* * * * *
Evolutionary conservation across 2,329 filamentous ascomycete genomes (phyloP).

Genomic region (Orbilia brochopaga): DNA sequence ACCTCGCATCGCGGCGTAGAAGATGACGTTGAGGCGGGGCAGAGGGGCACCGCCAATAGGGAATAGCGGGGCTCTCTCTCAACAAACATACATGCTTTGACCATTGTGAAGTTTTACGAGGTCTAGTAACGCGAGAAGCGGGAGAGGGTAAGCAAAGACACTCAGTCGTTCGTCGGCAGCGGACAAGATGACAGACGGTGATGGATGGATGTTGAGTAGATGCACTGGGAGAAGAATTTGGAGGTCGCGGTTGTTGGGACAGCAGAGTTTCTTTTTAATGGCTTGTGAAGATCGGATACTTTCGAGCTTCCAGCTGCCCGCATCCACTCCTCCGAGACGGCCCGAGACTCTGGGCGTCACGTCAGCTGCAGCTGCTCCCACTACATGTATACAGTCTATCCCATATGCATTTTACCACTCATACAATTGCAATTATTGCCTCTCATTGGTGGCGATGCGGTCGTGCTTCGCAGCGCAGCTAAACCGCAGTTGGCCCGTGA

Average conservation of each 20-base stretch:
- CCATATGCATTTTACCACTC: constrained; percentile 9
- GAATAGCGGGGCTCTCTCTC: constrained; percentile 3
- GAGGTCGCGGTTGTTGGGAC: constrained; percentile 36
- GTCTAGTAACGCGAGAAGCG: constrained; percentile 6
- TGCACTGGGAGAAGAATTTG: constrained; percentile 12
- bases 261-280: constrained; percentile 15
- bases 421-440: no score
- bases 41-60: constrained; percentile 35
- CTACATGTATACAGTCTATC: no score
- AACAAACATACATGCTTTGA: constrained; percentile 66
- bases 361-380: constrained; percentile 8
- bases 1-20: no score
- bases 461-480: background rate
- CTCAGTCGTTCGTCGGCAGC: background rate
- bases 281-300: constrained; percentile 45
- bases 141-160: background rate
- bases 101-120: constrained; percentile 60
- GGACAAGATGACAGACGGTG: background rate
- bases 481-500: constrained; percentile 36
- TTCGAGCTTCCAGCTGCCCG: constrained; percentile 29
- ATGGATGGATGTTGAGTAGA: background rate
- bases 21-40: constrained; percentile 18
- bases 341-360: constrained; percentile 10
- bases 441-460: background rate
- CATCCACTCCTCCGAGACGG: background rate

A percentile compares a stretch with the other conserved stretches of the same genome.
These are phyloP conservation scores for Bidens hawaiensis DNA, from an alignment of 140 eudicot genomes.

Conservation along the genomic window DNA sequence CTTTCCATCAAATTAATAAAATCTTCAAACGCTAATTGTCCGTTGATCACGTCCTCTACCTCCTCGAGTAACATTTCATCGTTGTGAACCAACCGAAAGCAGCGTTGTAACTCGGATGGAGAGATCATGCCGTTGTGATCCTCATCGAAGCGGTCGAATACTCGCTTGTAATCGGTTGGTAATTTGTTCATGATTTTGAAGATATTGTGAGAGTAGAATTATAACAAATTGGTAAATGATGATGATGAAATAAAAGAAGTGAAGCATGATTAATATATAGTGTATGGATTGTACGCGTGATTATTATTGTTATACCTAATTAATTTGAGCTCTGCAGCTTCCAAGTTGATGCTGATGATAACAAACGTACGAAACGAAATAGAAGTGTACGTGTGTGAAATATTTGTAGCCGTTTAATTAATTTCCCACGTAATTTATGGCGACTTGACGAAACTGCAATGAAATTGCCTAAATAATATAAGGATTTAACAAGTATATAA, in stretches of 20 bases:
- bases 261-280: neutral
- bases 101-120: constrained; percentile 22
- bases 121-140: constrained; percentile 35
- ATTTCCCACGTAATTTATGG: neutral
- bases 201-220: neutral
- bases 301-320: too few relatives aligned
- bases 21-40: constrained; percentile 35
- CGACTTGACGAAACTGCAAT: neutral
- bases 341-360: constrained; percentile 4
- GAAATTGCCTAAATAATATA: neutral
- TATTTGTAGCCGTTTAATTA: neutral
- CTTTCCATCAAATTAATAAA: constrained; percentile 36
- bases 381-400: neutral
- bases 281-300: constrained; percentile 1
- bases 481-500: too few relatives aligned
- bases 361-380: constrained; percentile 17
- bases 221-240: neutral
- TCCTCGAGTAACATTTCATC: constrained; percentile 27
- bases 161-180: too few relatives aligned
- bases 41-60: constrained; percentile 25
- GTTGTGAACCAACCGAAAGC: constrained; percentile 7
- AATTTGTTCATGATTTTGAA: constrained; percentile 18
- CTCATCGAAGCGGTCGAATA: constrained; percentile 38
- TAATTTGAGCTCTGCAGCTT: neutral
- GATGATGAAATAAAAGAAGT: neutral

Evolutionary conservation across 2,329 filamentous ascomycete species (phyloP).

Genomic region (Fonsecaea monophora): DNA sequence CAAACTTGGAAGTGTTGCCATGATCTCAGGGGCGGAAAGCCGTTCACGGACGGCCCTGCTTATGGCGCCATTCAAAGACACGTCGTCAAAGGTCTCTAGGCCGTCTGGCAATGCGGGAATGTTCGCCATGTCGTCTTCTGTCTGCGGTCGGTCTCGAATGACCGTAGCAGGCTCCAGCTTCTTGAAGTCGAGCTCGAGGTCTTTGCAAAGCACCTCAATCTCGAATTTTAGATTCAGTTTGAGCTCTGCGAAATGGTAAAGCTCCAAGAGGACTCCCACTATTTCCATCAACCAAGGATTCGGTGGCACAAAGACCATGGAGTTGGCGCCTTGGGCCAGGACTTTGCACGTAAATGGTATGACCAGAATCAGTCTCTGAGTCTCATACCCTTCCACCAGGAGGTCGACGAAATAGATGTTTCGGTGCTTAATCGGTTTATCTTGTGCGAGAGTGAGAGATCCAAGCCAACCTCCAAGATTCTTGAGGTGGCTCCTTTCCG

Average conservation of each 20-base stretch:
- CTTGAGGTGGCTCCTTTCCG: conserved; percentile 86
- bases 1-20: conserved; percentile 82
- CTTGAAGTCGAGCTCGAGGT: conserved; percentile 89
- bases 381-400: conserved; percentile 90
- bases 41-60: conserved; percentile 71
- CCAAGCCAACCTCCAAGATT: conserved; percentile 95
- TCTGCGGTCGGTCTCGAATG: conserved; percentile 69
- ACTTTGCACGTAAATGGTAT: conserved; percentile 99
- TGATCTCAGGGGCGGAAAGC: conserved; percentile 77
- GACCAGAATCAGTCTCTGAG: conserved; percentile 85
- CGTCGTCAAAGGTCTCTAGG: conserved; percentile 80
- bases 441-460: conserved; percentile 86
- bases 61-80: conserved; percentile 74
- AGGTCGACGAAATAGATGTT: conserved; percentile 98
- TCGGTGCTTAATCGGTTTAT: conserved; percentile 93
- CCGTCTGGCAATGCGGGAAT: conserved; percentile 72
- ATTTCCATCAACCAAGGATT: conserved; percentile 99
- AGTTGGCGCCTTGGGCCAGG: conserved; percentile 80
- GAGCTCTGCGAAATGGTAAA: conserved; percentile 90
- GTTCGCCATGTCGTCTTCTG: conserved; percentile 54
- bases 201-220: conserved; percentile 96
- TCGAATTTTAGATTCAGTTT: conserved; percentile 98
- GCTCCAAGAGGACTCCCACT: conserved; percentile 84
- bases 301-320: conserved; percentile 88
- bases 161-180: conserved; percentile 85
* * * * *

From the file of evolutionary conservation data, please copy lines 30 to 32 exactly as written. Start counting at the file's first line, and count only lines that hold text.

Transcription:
These are phyloP conservation scores for Bidens hawaiensis DNA, from an alignment of 140 eudicot genomes.

Conservation along the genomic window DNA sequence CTTTCCATCAAATTAATAAAATCTTCAAACGCTAATTGTCCGTTGATCACGTCCTCTACCTCCTCGAGTAACATTTCATCGTTGTGAACCAACCGAAAGCAGCGTTGTAACTCGGATGGAGAGATCATGCCGTTGTGATCCTCATCGAAGCGGTCGAATACTCGCTTGTAATCGGTTGGTAATTTGTTCATGATTTTGAAGATATTGTGAGAGTAGAATTATAACAAATTGGTAAATGATGATGATGAAATAAAAGAAGTGAAGCATGATTAATATATAGTGTATGGATTGTACGCGTGATTATTATTGTTATACCTAATTAATTTGAGCTCTGCAGCTTCCAAGTTGATGCTGATGATAACAAACGTACGAAACGAAATAGAAGTGTACGTGTGTGAAATATTTGTAGCCGTTTAATTAATTTCCCACGTAATTTATGGCGACTTGACGAAACTGCAATGAAATTGCCTAAATAATATAAGGATTTAACAAGTATATAA, in stretches of 20 bases:
- bases 261-280: neutral